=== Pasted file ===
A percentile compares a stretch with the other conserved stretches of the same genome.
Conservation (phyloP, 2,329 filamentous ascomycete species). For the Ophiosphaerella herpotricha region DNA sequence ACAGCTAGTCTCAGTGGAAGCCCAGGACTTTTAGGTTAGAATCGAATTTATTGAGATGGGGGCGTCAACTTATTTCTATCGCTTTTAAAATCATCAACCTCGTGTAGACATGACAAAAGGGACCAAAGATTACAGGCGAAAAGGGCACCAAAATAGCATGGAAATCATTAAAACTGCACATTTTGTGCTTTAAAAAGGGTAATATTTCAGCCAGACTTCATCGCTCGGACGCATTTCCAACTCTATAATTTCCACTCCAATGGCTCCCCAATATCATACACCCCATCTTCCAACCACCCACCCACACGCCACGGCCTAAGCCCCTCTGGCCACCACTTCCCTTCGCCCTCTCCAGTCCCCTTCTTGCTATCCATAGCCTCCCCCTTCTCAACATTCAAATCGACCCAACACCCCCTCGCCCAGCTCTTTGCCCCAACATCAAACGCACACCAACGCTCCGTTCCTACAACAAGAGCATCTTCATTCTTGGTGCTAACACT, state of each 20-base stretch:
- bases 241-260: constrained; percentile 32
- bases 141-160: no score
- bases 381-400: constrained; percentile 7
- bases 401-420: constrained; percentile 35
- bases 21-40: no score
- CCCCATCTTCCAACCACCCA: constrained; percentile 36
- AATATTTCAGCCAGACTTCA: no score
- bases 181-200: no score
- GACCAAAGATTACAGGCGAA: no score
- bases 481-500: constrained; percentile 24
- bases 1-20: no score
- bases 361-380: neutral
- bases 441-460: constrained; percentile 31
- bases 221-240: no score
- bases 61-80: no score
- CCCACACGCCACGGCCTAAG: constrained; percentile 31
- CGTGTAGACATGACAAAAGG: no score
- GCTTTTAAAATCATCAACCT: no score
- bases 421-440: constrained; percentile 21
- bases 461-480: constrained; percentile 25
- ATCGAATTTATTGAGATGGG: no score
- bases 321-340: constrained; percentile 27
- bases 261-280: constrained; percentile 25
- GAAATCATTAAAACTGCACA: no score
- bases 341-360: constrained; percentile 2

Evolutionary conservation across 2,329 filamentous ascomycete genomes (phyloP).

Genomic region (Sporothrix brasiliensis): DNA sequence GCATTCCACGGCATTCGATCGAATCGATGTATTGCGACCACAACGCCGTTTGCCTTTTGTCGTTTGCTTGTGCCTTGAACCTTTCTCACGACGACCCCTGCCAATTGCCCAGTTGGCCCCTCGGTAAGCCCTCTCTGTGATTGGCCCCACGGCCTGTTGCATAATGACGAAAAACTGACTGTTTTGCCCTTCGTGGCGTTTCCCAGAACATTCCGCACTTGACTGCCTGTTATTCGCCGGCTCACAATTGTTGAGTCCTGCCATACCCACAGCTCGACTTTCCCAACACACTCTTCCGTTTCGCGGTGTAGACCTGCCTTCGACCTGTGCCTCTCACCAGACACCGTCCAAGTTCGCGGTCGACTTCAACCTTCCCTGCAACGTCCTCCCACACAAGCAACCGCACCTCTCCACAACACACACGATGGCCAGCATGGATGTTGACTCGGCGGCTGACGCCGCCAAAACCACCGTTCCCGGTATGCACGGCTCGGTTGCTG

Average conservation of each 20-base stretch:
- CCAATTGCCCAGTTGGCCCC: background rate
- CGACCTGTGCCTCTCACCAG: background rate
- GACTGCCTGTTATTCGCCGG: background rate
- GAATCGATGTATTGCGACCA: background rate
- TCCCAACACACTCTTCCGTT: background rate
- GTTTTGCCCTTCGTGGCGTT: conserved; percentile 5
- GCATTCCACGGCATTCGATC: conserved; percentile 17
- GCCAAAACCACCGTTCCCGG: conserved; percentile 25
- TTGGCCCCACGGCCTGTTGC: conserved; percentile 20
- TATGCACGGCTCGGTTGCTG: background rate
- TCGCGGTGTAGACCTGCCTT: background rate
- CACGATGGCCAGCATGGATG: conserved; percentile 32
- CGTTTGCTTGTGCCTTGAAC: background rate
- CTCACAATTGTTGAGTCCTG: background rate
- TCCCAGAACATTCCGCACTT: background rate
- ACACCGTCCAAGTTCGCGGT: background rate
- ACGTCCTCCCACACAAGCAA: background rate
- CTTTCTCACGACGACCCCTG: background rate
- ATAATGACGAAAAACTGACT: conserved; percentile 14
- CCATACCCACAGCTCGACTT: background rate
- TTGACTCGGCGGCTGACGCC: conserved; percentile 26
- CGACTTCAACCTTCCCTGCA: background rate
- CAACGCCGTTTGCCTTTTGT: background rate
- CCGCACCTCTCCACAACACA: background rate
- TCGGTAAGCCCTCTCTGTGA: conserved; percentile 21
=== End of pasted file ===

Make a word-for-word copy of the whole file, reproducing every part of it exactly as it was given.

A percentile compares a stretch with the other conserved stretches of the same genome.
Conservation (phyloP, 2,329 filamentous ascomycete species). For the Ophiosphaerella herpotricha region DNA sequence ACAGCTAGTCTCAGTGGAAGCCCAGGACTTTTAGGTTAGAATCGAATTTATTGAGATGGGGGCGTCAACTTATTTCTATCGCTTTTAAAATCATCAACCTCGTGTAGACATGACAAAAGGGACCAAAGATTACAGGCGAAAAGGGCACCAAAATAGCATGGAAATCATTAAAACTGCACATTTTGTGCTTTAAAAAGGGTAATATTTCAGCCAGACTTCATCGCTCGGACGCATTTCCAACTCTATAATTTCCACTCCAATGGCTCCCCAATATCATACACCCCATCTTCCAACCACCCACCCACACGCCACGGCCTAAGCCCCTCTGGCCACCACTTCCCTTCGCCCTCTCCAGTCCCCTTCTTGCTATCCATAGCCTCCCCCTTCTCAACATTCAAATCGACCCAACACCCCCTCGCCCAGCTCTTTGCCCCAACATCAAACGCACACCAACGCTCCGTTCCTACAACAAGAGCATCTTCATTCTTGGTGCTAACACT, state of each 20-base stretch:
- bases 241-260: constrained; percentile 32
- bases 141-160: no score
- bases 381-400: constrained; percentile 7
- bases 401-420: constrained; percentile 35
- bases 21-40: no score
- CCCCATCTTCCAACCACCCA: constrained; percentile 36
- AATATTTCAGCCAGACTTCA: no score
- bases 181-200: no score
- GACCAAAGATTACAGGCGAA: no score
- bases 481-500: constrained; percentile 24
- bases 1-20: no score
- bases 361-380: neutral
- bases 441-460: constrained; percentile 31
- bases 221-240: no score
- bases 61-80: no score
- CCCACACGCCACGGCCTAAG: constrained; percentile 31
- CGTGTAGACATGACAAAAGG: no score
- GCTTTTAAAATCATCAACCT: no score
- bases 421-440: constrained; percentile 21
- bases 461-480: constrained; percentile 25
- ATCGAATTTATTGAGATGGG: no score
- bases 321-340: constrained; percentile 27
- bases 261-280: constrained; percentile 25
- GAAATCATTAAAACTGCACA: no score
- bases 341-360: constrained; percentile 2

Evolutionary conservation across 2,329 filamentous ascomycete genomes (phyloP).

Genomic region (Sporothrix brasiliensis): DNA sequence GCATTCCACGGCATTCGATCGAATCGATGTATTGCGACCACAACGCCGTTTGCCTTTTGTCGTTTGCTTGTGCCTTGAACCTTTCTCACGACGACCCCTGCCAATTGCCCAGTTGGCCCCTCGGTAAGCCCTCTCTGTGATTGGCCCCACGGCCTGTTGCATAATGACGAAAAACTGACTGTTTTGCCCTTCGTGGCGTTTCCCAGAACATTCCGCACTTGACTGCCTGTTATTCGCCGGCTCACAATTGTTGAGTCCTGCCATACCCACAGCTCGACTTTCCCAACACACTCTTCCGTTTCGCGGTGTAGACCTGCCTTCGACCTGTGCCTCTCACCAGACACCGTCCAAGTTCGCGGTCGACTTCAACCTTCCCTGCAACGTCCTCCCACACAAGCAACCGCACCTCTCCACAACACACACGATGGCCAGCATGGATGTTGACTCGGCGGCTGACGCCGCCAAAACCACCGTTCCCGGTATGCACGGCTCGGTTGCTG

Average conservation of each 20-base stretch:
- CCAATTGCCCAGTTGGCCCC: background rate
- CGACCTGTGCCTCTCACCAG: background rate
- GACTGCCTGTTATTCGCCGG: background rate
- GAATCGATGTATTGCGACCA: background rate
- TCCCAACACACTCTTCCGTT: background rate
- GTTTTGCCCTTCGTGGCGTT: conserved; percentile 5
- GCATTCCACGGCATTCGATC: conserved; percentile 17
- GCCAAAACCACCGTTCCCGG: conserved; percentile 25
- TTGGCCCCACGGCCTGTTGC: conserved; percentile 20
- TATGCACGGCTCGGTTGCTG: background rate
- TCGCGGTGTAGACCTGCCTT: background rate
- CACGATGGCCAGCATGGATG: conserved; percentile 32
- CGTTTGCTTGTGCCTTGAAC: background rate
- CTCACAATTGTTGAGTCCTG: background rate
- TCCCAGAACATTCCGCACTT: background rate
- ACACCGTCCAAGTTCGCGGT: background rate
- ACGTCCTCCCACACAAGCAA: background rate
- CTTTCTCACGACGACCCCTG: background rate
- ATAATGACGAAAAACTGACT: conserved; percentile 14
- CCATACCCACAGCTCGACTT: background rate
- TTGACTCGGCGGCTGACGCC: conserved; percentile 26
- CGACTTCAACCTTCCCTGCA: background rate
- CAACGCCGTTTGCCTTTTGT: background rate
- CCGCACCTCTCCACAACACA: background rate
- TCGGTAAGCCCTCTCTGTGA: conserved; percentile 21